The application of high-resolution shock-capturing (HRSC) methods caused a revolution in numerical SRHD. These methods satisfy in a quite natural way the basic properties required for any acceptable numerical method:

- high order of accuracy,
- stable and sharp description of discontinuities, and
- convergence to the physically correct solution.

Moreover, HRSC methods are conservative, and because of their shock capturing property discontinuous solutions are treated both consistently and automatically whenever and wherever they appear in the flow.

As HRSC methods are written in conservation form, the time evolution of zone averaged state vectors is governed by some functions (the numerical fluxes) evaluated at zone interfaces. Numerical fluxes are mostly obtained by means of an exact or approximate Riemann solver, although symmetric schemes can also be implemented. High resolution is usually achieved by using monotonic polynomials in order to interpolate the approximate solutions within numerical cells.

Solving Riemann problems exactly involves time-consuming computations, which are particularly costly in the case of multi-dimensional SRHD due to the coupling of the equations through the Lorentz factor (see Section 2.3). Therefore, as an alternative, the usage of approximate Riemann solvers has been proposed.

In remainder of this section we summarize the computation of the numerical fluxes in a number of methods for numerical SRHD. Methods based on exact Riemann solvers are discussed in Sections 3.1 and 3.2, while those based on approximate solvers are discussed in Sections 3.3, 3.4, 3.5, 3.6, 3.7, and 3.8. Symmetric schemes are also presented in Section 3.9. Readers not familiar with HRSC methods are referred to Section 9.5, where the basic properties of these methods as well as an outline of the recent developments are described. Let us note that the focus of our review are one-dimensional versions of the numerical methods and algorithms. Multi-dimensional flow problems can be handled by standard means which are briefly reviewed in Section 9.5.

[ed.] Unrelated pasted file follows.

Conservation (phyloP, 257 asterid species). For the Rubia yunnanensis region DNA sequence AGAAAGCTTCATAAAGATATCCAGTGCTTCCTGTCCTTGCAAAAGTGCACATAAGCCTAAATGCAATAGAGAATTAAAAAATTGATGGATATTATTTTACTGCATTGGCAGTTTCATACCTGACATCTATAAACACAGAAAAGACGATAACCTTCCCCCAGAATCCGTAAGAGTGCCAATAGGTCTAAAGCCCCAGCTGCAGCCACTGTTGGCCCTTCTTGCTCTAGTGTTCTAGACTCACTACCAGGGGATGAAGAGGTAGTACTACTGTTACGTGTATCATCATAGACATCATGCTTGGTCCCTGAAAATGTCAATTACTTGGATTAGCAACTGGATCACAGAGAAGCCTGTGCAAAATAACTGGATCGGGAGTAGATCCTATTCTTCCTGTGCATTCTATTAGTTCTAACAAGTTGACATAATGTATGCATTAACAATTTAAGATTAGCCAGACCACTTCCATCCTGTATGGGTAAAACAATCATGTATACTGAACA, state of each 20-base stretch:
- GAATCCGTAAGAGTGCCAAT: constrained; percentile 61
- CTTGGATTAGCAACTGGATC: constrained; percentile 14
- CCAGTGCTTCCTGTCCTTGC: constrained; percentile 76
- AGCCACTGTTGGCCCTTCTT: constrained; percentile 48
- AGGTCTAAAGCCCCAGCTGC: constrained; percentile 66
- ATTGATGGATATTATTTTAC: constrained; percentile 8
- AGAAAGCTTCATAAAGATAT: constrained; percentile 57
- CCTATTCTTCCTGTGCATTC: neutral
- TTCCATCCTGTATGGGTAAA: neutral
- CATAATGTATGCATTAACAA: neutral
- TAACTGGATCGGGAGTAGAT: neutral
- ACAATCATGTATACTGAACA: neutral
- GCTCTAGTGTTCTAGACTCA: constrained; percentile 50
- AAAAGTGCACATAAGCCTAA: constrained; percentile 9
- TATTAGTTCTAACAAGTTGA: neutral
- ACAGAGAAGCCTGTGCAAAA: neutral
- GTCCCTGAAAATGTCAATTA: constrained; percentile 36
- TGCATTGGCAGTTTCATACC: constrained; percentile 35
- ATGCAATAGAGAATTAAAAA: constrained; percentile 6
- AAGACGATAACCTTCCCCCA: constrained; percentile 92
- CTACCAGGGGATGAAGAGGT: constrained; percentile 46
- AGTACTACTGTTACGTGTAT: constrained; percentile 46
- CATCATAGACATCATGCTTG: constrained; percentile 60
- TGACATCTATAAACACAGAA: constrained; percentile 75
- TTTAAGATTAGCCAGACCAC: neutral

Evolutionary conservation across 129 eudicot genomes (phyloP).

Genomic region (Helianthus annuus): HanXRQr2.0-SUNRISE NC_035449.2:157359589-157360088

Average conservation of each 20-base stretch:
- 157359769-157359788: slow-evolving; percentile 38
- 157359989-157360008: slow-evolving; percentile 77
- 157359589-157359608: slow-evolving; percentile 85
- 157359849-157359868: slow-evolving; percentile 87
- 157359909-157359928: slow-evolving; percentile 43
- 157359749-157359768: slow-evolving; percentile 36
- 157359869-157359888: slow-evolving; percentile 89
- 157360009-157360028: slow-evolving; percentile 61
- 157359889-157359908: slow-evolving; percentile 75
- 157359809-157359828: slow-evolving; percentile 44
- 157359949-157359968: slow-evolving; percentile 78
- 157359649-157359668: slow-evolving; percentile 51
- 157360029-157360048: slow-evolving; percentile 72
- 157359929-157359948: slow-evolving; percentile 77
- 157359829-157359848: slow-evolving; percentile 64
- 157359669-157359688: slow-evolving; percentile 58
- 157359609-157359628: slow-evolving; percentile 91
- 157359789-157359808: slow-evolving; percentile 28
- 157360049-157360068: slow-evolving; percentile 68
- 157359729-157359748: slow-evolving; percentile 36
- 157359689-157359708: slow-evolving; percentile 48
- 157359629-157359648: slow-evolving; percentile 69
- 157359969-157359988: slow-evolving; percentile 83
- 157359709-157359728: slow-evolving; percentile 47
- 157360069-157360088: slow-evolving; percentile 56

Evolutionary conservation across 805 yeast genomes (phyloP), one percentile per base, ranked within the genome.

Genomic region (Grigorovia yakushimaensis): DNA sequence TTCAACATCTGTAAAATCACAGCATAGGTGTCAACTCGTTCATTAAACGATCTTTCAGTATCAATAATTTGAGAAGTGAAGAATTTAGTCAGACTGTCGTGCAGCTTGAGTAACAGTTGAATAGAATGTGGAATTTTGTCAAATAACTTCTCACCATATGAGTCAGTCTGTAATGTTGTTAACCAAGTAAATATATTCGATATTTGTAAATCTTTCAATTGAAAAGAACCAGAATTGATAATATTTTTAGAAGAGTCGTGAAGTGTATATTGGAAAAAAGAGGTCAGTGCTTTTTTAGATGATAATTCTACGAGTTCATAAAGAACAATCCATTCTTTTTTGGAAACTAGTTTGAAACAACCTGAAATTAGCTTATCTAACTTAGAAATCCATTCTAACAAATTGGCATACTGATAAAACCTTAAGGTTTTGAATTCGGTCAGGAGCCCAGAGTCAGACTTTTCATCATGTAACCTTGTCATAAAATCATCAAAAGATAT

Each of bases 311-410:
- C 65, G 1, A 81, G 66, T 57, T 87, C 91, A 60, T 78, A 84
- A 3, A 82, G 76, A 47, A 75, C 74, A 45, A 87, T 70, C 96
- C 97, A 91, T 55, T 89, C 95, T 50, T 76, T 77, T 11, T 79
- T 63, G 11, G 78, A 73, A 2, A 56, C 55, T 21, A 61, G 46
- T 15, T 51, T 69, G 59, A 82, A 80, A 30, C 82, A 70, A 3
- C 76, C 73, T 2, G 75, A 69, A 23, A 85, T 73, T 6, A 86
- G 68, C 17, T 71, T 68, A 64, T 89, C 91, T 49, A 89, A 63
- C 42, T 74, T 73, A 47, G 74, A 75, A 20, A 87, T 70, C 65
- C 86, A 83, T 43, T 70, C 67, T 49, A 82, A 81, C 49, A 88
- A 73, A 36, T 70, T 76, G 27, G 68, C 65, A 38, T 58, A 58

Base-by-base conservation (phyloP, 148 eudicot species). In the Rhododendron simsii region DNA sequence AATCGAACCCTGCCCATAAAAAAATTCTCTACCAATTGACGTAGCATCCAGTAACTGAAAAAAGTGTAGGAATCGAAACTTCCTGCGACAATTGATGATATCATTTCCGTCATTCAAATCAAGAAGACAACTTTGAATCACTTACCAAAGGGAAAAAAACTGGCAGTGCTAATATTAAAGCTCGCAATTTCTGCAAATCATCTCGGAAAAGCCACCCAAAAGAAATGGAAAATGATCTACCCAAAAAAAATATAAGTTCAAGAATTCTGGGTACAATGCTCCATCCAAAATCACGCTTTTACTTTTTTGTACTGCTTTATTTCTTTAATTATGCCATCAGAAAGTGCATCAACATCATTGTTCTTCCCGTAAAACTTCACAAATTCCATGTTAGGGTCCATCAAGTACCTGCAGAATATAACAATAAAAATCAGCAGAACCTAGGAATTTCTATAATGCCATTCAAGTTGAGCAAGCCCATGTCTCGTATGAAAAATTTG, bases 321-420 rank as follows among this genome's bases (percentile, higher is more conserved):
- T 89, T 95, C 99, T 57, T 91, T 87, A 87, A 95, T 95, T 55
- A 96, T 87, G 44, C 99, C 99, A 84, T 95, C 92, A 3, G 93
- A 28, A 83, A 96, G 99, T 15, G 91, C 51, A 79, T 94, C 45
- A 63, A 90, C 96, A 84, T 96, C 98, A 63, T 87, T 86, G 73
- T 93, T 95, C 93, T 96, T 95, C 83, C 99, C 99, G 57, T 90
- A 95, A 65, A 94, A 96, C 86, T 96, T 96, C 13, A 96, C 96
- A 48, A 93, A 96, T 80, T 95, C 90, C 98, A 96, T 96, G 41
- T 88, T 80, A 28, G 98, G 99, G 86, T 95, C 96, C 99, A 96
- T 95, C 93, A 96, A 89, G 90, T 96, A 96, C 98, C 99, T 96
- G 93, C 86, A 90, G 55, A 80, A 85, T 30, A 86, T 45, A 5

3.1 Relativistic PPM

3.2 Relativistic Glimm’s method

3.3 Two-shock approximation for relativistic hydrodynamics

3.4 Roe-type relativistic solvers

3.5 Falle and Komissarov upwind scheme

3.6 Relativistic HLL method (RHLLE)

3.7 Artificial wind method

3.8 Marquina’s flux formula

3.9 Symmetric TVD, ENO schemes with nonlinear numerical dissipation

3.2 Relativistic Glimm’s method

3.3 Two-shock approximation for relativistic hydrodynamics

3.4 Roe-type relativistic solvers

3.5 Falle and Komissarov upwind scheme

3.6 Relativistic HLL method (RHLLE)

3.7 Artificial wind method

3.8 Marquina’s flux formula

3.9 Symmetric TVD, ENO schemes with nonlinear numerical dissipation

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